The scientific manuscript must be able to outline, as clear and simple as possible, the "scientific history" of a research. As "scientific history" we understand the whole sequence of events that motivated, conducted, and based the proposal of a study, the methodological choices, and the interpretation of the results. At this point lies the first challenge of scientific writing: to appropriately choose the content of the article. Only the set of data that effectively contribute to the scientific community must be selected(4), and that does not imply the inclusion of all measures and analyses conducted - especially if the study derives from a broader research project. On the other hand, to fragment the study in many similar "micro-articles" decreases the impact and the innovative character of the research. Hence, precision and novelty are essential concepts which must guide the writing process of the manuscript.

As obvious as it may seem, the scientific paper must necessarily comprise key points in each section. The macro-structure of original articles traditionally uses the IMRD model (Introduction, Methods, Results, and Discussion), a non-arbitrary format that directly reflects the process of scientific creation and discovery(5). The key points to each of these sections are detailed below, based on the main suggestions and comments from Zeiger(6). Finally, we propose a schematic material with the aim to help the authors to organize their ideas in a logic and concise manner (Appendix 1), added by examples of desirable and undesirable structures in scientific writing, putting into practice the concepts presented (Appendix 2).




The main function of the Introduction is to briefly present the reader the story that raised the research question. The author must be able to concisely explore only the crucial topics involved in research design from his/her point of view, reporting the appropriate literature. If these criteria are accomplished, the reader will more likely keep his interest and attention to the next sections of the paper.

The structure of the Introduction usually starts from what is known or established on the theme, towards the issue that remains unknown and will be studied. This bridge must be explicit in order to highlight the innovative aspect of the research. It is important, thus, that the author clearly states which gaps his work intends to fill, and the easiest way to do this is to present the objectives as punctual and non general questions (or hypothesis). The Introduction, therefore, is elaborated from broader to specific ideas, using a structure that is similar to the image of a funnel(6) or an reversed pyramid(7).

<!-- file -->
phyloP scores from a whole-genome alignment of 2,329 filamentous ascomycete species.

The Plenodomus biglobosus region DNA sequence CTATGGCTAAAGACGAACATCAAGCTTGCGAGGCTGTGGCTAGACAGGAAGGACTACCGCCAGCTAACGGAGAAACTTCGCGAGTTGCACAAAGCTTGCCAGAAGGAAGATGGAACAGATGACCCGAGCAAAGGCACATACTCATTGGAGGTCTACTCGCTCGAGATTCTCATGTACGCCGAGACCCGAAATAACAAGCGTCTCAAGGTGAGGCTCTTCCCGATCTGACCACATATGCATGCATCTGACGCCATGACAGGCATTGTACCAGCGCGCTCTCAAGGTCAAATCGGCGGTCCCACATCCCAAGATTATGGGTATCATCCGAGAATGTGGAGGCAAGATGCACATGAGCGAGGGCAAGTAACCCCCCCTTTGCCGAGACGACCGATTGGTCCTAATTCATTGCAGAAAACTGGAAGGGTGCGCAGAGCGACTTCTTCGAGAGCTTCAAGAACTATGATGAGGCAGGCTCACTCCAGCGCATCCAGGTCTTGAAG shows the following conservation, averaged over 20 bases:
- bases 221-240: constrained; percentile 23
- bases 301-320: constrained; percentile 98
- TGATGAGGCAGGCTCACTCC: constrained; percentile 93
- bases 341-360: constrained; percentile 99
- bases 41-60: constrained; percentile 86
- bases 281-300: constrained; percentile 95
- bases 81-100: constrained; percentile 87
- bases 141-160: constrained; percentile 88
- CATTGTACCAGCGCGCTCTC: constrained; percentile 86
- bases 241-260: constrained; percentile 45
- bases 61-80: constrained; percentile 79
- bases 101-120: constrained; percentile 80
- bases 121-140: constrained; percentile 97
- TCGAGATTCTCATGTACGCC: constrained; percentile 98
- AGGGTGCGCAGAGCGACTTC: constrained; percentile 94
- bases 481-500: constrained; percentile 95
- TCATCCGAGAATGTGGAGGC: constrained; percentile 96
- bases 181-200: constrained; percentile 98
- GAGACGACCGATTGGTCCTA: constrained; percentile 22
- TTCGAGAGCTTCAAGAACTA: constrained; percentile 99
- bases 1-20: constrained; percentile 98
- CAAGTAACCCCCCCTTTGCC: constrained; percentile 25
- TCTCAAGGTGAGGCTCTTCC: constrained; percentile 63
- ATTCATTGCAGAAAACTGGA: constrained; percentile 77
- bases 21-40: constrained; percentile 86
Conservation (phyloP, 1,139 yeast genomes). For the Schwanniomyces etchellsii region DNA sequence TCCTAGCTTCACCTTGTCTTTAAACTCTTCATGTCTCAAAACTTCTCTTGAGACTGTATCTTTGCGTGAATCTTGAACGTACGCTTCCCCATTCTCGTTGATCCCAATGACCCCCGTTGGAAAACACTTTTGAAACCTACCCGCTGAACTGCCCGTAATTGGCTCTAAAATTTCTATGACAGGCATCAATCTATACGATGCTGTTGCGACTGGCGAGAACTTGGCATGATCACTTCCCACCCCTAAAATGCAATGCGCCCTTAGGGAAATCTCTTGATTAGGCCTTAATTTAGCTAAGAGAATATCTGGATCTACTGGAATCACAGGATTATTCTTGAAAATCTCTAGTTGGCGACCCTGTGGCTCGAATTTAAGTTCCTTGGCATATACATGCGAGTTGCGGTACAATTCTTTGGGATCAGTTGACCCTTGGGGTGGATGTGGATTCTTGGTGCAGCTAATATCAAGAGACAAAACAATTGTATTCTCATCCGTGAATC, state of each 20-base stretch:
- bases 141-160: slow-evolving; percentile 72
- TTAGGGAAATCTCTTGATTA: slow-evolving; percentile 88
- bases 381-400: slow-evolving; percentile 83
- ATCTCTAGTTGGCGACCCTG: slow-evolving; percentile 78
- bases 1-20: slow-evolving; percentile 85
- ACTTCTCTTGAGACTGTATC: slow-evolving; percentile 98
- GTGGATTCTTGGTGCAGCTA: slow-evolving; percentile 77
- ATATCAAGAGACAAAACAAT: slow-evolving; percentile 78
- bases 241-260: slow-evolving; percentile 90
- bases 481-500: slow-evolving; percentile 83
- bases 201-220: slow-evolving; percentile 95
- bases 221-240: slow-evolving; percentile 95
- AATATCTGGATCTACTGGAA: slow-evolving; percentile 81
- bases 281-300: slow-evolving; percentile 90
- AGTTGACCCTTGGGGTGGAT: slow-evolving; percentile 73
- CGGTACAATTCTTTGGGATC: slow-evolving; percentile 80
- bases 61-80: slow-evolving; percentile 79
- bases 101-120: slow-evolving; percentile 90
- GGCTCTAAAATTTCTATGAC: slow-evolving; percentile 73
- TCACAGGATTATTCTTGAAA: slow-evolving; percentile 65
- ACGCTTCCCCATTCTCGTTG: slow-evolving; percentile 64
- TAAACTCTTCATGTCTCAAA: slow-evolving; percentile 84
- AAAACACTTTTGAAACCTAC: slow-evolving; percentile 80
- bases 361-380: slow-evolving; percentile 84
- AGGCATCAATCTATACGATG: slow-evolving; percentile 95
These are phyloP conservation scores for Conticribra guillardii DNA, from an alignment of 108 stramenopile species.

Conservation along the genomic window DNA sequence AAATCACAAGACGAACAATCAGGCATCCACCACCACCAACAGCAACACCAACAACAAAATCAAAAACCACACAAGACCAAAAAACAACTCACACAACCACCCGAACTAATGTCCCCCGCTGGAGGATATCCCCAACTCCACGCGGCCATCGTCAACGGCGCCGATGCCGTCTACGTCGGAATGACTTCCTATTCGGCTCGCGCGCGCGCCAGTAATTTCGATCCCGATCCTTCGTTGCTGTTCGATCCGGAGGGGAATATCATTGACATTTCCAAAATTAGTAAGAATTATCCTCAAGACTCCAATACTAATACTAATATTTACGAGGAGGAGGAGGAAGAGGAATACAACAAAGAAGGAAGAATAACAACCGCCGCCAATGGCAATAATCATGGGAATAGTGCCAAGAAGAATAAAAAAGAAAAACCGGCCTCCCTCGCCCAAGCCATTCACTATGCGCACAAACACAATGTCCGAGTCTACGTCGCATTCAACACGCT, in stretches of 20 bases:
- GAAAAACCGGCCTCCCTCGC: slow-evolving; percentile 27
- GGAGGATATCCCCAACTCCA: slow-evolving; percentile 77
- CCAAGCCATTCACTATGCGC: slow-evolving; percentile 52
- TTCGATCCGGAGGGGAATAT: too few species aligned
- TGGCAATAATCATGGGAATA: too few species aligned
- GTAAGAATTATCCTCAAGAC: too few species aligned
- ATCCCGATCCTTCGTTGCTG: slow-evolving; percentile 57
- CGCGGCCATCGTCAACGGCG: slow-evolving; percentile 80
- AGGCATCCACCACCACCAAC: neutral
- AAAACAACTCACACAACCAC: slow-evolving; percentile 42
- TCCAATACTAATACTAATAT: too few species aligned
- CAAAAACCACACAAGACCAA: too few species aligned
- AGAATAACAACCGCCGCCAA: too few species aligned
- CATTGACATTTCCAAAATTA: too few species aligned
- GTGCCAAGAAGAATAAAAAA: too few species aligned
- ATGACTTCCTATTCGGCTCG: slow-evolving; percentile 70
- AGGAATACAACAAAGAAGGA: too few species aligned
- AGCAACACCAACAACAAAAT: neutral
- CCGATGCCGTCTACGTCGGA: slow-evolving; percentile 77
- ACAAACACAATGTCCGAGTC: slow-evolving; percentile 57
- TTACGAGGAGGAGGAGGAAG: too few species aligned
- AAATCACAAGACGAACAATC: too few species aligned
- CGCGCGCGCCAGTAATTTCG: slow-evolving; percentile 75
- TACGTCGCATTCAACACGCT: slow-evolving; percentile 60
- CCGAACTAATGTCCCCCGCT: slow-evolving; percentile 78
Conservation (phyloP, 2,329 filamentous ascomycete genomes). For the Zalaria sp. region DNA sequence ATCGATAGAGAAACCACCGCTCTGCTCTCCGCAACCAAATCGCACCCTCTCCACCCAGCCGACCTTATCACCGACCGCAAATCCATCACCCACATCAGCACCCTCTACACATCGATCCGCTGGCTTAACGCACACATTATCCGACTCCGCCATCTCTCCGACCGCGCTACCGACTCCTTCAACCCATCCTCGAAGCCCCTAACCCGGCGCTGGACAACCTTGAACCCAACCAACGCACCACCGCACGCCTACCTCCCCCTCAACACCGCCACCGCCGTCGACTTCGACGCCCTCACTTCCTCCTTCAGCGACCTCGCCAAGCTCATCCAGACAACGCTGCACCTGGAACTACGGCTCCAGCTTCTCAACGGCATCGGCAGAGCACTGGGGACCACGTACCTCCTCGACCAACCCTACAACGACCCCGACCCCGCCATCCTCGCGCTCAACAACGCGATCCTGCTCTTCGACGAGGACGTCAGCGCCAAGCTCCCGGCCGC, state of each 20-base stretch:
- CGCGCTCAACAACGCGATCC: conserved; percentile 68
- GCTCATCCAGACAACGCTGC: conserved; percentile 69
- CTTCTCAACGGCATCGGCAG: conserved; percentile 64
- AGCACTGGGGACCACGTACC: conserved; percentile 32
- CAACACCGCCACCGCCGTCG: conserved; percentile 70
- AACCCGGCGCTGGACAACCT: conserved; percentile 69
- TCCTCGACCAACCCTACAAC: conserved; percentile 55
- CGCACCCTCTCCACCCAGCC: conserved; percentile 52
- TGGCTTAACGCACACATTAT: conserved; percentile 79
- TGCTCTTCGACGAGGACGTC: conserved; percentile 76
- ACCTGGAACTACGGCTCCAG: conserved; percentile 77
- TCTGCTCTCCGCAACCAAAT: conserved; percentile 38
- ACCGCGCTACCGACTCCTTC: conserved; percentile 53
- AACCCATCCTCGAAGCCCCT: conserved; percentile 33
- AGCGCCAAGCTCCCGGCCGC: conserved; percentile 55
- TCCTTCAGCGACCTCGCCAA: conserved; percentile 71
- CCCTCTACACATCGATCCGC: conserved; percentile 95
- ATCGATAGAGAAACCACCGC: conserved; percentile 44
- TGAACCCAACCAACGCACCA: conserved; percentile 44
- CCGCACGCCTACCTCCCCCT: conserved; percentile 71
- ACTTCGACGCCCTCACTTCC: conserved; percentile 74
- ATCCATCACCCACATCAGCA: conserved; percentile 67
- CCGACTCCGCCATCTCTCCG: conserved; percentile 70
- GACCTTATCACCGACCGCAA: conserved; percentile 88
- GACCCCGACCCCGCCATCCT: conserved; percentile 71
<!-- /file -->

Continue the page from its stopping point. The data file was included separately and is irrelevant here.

In the Methods section, the procedures involved in the research should be detailed in order to assure that the reader will be able to interpret the results and, if necessary, reproduce the study. It is important to emphasize that only the methods used to support the results and the conclusions should be described(4). Because the methods constitute the backbone of the study, this is the only section of the paper that can be as long as needed, respecting of course the maximum limit of words, when it is the case.

Due to the high quantity of important information, it is recommended to subdivide this section into topics, facilitating the reading and the identification of specific methodological aspects. Some journals orientate the authors to begin the Methods with the description of the study design, but this topic is usually optional.

Population is commonly the first obligatory topic and must be carefully detailed in order to report the inclusion and exclusion criteria (overall number of selected and excluded individuals), and the socio demographic characterization (age, gender, scholarship, place of residence, etc). Differently from what is frequently observed, this simple description, although numerical, does not constitute a research finding in itself. These data should only be presented as results when the socio demographic variables are in fact manipulated to answer the objectives. Therefore, if the aim of the study is to describe epidemiological data or to characterize a population, information such as subject's mean age and duration of therapy must be described in the Results section. Otherwise, the characterization of the sample constitutes part of the Methods. It is the objective, thus, that guide the allocation of these information in one section or another.